Bloc param parens |memo, (a, b)|


#1

In Ruby < 1.9 what does this really do? For example I wrote

class String
def tokenize! hash
hash.inject(self) { |s, (k, v)| s.gsub! /:#{k}/, v }
end
end

Which has a usage of:
‘Welcome :name, enjoy your :object’.tokenize!({ :name => ‘TJ’, :object
=> ‘cookie’ })

anyways, the inject did not work as desired until I put parens around
the last two parameters, yet I do not entirely understand whats going
here! does this just cause the distribution of the variables to change?


#2

On Jan 16, 2009, at 1:01 PM, Tj Holowaychuk wrote:

=> ‘cookie’ })

anyways, the inject did not work as desired until I put parens around
the last two parameters, yet I do not entirely understand whats going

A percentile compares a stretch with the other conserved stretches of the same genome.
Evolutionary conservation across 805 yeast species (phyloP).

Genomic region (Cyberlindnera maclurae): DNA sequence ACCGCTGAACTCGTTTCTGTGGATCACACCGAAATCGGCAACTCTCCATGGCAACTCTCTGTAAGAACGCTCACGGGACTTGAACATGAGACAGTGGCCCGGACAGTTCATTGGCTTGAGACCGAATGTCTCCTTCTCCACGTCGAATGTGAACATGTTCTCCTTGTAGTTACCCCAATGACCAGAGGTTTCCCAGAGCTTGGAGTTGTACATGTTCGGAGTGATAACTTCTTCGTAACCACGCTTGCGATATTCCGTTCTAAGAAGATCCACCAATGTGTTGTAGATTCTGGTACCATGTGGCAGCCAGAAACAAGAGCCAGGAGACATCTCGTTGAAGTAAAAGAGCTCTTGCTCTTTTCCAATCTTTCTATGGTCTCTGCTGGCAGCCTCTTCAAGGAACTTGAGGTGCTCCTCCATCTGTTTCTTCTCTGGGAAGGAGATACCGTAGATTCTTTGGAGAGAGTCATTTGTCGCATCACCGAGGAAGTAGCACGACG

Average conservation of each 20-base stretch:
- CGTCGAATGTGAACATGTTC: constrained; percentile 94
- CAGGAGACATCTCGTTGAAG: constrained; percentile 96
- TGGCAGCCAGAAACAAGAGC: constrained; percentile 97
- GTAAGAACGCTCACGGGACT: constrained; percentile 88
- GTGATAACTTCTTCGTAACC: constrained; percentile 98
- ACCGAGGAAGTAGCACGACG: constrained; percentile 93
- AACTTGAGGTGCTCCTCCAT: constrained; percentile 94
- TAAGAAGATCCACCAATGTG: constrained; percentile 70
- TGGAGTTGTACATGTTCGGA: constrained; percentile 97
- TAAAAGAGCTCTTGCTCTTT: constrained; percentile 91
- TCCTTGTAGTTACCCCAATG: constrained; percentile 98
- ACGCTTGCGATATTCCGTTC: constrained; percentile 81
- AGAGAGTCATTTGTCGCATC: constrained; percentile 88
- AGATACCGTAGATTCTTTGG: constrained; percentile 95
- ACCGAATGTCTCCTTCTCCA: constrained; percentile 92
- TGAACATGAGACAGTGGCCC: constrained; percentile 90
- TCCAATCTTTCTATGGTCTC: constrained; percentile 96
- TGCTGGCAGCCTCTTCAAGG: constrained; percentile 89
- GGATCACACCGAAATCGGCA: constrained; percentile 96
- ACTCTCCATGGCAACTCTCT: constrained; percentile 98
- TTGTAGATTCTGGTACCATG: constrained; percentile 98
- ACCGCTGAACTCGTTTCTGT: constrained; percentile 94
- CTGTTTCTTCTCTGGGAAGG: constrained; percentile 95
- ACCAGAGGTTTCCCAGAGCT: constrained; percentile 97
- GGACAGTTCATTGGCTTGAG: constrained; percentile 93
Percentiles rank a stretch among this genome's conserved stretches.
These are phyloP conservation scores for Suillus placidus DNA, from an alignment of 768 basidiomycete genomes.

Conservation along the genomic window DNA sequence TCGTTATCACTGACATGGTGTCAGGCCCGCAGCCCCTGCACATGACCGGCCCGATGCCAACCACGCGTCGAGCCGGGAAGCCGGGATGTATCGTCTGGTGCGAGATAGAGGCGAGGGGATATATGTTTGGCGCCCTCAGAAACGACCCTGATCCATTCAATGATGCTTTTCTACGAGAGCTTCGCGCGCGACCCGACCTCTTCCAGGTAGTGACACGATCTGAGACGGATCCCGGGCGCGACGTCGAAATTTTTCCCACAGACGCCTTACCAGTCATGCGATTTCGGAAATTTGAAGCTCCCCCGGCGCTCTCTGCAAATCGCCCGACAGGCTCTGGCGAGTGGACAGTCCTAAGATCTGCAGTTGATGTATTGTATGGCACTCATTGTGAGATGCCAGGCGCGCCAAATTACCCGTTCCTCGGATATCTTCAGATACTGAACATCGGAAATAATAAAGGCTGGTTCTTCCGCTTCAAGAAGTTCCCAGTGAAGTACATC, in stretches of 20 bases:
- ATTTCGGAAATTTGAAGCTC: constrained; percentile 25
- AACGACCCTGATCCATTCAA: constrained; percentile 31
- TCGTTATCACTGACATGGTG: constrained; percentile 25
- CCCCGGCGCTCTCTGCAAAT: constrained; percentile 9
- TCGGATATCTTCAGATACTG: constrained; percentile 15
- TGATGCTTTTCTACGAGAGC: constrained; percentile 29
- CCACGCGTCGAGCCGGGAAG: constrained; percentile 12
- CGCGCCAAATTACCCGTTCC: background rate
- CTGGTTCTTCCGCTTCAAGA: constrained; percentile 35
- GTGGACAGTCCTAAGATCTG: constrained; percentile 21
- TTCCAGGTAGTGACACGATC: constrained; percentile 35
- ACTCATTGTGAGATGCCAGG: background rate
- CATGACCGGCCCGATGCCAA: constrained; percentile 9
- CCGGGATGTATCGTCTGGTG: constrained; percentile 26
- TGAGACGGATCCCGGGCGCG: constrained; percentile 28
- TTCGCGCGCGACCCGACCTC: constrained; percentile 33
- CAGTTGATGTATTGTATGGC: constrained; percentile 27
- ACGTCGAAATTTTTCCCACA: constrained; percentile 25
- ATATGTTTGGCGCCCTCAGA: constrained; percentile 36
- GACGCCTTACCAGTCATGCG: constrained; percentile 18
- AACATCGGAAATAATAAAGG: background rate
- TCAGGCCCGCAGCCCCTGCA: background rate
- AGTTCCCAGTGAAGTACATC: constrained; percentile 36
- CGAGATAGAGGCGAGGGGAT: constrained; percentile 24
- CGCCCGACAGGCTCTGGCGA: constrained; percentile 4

here! does this just cause the distribution of the variables to
change?

When you enumerate over a hash you get a series of arrays. Each array
has two elements: [key, value]. If your inject block only has two
arguments
defined, the second argument will be an array of two elements. When you
insert the parens the second argument is decomposed according to Ruby’s
multiple assignment rules. Like this:

k,v = array[0], array[1]

Gary W.


#3

Thanks for the reply! I get it now, just never really took the time to
check that stuff out

def test &block
  yield 1, [2, 3]
end

test do |a, b, c|
  p a
  p b
  p c
end

puts

test do |a, (b, c)|
  p a
  p b
  p c
end

that demonstrated it pretty well